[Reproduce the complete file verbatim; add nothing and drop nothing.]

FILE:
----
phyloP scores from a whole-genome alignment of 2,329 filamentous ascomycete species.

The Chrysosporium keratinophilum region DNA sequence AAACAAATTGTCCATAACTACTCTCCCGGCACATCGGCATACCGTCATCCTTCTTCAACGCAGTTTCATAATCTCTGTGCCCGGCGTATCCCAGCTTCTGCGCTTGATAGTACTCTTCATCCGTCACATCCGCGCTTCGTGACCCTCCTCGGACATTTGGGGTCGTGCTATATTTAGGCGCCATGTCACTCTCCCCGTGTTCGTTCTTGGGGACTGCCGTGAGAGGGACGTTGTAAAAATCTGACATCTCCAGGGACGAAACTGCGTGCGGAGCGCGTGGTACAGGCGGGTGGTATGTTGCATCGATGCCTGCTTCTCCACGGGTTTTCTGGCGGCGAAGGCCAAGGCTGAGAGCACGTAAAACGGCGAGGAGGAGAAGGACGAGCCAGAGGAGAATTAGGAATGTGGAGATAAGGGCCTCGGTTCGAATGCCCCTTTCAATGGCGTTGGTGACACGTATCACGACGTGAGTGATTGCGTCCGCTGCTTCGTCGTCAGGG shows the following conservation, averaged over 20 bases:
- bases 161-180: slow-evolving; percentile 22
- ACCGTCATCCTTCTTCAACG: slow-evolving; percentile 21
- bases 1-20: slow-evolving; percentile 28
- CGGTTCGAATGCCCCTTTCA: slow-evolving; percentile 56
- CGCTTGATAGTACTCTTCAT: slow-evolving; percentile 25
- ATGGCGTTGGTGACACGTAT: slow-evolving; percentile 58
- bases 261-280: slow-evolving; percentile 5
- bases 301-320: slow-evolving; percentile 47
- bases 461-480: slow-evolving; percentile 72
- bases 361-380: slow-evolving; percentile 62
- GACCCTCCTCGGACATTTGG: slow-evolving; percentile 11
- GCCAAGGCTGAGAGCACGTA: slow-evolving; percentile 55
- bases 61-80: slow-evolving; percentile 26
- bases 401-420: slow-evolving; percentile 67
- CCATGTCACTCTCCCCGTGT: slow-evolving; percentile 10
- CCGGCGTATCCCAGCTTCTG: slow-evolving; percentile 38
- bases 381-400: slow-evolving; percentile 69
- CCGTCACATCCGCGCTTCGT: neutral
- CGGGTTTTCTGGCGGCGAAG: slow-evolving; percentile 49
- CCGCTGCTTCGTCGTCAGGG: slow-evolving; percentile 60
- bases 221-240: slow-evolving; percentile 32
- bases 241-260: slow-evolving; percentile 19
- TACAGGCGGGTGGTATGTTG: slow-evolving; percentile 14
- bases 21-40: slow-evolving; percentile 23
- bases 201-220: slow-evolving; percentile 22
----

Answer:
phyloP scores from a whole-genome alignment of 2,329 filamentous ascomycete species.

The Chrysosporium keratinophilum region DNA sequence AAACAAATTGTCCATAACTACTCTCCCGGCACATCGGCATACCGTCATCCTTCTTCAACGCAGTTTCATAATCTCTGTGCCCGGCGTATCCCAGCTTCTGCGCTTGATAGTACTCTTCATCCGTCACATCCGCGCTTCGTGACCCTCCTCGGACATTTGGGGTCGTGCTATATTTAGGCGCCATGTCACTCTCCCCGTGTTCGTTCTTGGGGACTGCCGTGAGAGGGACGTTGTAAAAATCTGACATCTCCAGGGACGAAACTGCGTGCGGAGCGCGTGGTACAGGCGGGTGGTATGTTGCATCGATGCCTGCTTCTCCACGGGTTTTCTGGCGGCGAAGGCCAAGGCTGAGAGCACGTAAAACGGCGAGGAGGAGAAGGACGAGCCAGAGGAGAATTAGGAATGTGGAGATAAGGGCCTCGGTTCGAATGCCCCTTTCAATGGCGTTGGTGACACGTATCACGACGTGAGTGATTGCGTCCGCTGCTTCGTCGTCAGGG shows the following conservation, averaged over 20 bases:
- bases 161-180: slow-evolving; percentile 22
- ACCGTCATCCTTCTTCAACG: slow-evolving; percentile 21
- bases 1-20: slow-evolving; percentile 28
- CGGTTCGAATGCCCCTTTCA: slow-evolving; percentile 56
- CGCTTGATAGTACTCTTCAT: slow-evolving; percentile 25
- ATGGCGTTGGTGACACGTAT: slow-evolving; percentile 58
- bases 261-280: slow-evolving; percentile 5
- bases 301-320: slow-evolving; percentile 47
- bases 461-480: slow-evolving; percentile 72
- bases 361-380: slow-evolving; percentile 62
- GACCCTCCTCGGACATTTGG: slow-evolving; percentile 11
- GCCAAGGCTGAGAGCACGTA: slow-evolving; percentile 55
- bases 61-80: slow-evolving; percentile 26
- bases 401-420: slow-evolving; percentile 67
- CCATGTCACTCTCCCCGTGT: slow-evolving; percentile 10
- CCGGCGTATCCCAGCTTCTG: slow-evolving; percentile 38
- bases 381-400: slow-evolving; percentile 69
- CCGTCACATCCGCGCTTCGT: neutral
- CGGGTTTTCTGGCGGCGAAG: slow-evolving; percentile 49
- CCGCTGCTTCGTCGTCAGGG: slow-evolving; percentile 60
- bases 221-240: slow-evolving; percentile 32
- bases 241-260: slow-evolving; percentile 19
- TACAGGCGGGTGGTATGTTG: slow-evolving; percentile 14
- bases 21-40: slow-evolving; percentile 23
- bases 201-220: slow-evolving; percentile 22